Expressive Intelligence Studio

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Expressive Intelligence Studio
Expressive Intelligence Studio (logo).png
Established 2006 (2006)
Parent institution
University of California, Santa Cruz
Affiliation Jack Baskin School of Engineering
Location Santa Cruz, California, United States

The Expressive Intelligence Studio is a research group at the University of California, Santa Cruz, established to conduct research in the field of game design technology.[1] The studio is currently being run by Michael Mateas, Noah Wardrip-Fruin, Arnav Jhala, and Jim Whitehead, who work closely with the students in their research.[2]


When Michael Mateas formed the group back in 2006, his goal was to "stretch the students into being creative." He did not want the game design program at UCSC to be "just about photo-realistic graphics." Instead he wanted to form an ambitious group of students that grabbed the attention of the gaming industry.[1] According to Noah Wardrip-Fruin, a major benefit for establishing the Expressive Intelligence Studio at UCSC is its proximity to Silicon Valley, where many game companies are located.[1] In 2011, UCSC was listed 7th on Princeton Review's list of top graduate game design programs.[3]


Most of the research done by the Expressive Intelligence Studio is done through major research projects, and focuses primarily on video game AI.[4] PhD students in the program work closely with the advisors on these projects, which have a wide range of topics. Some of these topics include automated support for game generation, automatic generation of autonomous character conversations, story management, and authoring tools for interactive storytelling.[5] This type of research in the field of game design is only being done in a small number of other institutions, such as Massachusetts Institute of Technology, University of Southern California, and Georgia Institute of Technology. According to Mateas, however, the program at the University of California, Santa Cruz Expressive Intelligence Studio strikes a balance between technology and design.[1]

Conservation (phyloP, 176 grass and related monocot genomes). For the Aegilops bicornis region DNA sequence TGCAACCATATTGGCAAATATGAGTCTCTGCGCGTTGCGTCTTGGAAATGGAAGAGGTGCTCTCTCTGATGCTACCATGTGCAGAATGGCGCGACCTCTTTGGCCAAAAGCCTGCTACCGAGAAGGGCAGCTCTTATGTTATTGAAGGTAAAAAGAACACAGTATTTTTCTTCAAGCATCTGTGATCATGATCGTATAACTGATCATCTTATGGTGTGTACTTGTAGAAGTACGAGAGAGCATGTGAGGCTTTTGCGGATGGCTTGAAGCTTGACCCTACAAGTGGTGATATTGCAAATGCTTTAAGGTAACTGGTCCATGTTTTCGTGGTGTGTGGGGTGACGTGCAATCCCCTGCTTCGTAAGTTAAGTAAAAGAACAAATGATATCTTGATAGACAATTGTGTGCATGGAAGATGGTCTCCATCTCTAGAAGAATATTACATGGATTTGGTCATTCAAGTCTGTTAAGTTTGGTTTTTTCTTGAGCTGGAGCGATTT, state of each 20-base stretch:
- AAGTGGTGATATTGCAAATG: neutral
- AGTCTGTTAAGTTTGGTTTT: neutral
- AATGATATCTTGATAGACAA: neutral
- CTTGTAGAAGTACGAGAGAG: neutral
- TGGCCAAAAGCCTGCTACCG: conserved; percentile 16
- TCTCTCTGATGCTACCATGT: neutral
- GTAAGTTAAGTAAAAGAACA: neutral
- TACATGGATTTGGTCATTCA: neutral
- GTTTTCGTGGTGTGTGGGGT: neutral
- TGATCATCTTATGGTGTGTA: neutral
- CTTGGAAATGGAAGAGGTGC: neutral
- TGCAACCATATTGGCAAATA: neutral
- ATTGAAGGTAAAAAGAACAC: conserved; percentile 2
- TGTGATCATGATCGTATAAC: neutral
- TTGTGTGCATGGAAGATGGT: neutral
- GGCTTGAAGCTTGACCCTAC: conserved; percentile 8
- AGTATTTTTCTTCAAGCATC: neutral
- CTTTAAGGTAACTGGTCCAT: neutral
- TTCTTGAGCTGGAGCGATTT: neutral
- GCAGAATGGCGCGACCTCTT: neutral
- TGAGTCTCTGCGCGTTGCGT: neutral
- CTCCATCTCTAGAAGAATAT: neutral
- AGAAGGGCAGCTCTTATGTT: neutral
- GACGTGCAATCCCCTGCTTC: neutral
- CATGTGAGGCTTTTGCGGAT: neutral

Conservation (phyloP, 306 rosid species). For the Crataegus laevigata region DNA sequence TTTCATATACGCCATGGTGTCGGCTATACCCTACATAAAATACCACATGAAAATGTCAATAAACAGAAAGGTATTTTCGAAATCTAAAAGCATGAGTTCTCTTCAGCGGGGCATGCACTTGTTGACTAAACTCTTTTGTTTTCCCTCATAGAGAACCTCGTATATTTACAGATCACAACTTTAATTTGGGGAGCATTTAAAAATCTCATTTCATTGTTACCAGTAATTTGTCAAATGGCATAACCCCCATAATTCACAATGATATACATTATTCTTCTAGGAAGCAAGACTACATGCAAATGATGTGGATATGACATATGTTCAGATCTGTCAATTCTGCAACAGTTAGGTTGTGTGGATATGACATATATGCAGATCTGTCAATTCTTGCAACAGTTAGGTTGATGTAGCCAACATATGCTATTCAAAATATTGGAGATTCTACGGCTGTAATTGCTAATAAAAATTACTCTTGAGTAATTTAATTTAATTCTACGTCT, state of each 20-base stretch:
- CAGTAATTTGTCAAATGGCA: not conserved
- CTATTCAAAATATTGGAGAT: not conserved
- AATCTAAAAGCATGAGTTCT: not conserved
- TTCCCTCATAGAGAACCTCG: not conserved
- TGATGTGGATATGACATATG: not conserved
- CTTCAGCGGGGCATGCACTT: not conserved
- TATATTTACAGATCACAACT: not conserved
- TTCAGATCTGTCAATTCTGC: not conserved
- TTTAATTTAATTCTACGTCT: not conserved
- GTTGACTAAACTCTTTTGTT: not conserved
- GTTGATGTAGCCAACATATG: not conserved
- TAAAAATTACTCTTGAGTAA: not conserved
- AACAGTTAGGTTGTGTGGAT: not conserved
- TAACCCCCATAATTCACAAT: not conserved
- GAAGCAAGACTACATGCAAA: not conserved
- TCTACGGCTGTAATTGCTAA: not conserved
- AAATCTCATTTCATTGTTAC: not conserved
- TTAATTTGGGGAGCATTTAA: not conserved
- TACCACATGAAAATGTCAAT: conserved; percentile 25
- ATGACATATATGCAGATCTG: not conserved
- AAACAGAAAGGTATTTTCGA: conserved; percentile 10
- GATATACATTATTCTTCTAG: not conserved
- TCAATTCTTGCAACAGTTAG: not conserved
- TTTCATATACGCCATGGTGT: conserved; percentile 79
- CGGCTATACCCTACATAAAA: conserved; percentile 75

The studio has released several playable games based on research ideas, including Prom Week, the only university-produced finalist in the 2012 Independent Games Festival.[6]

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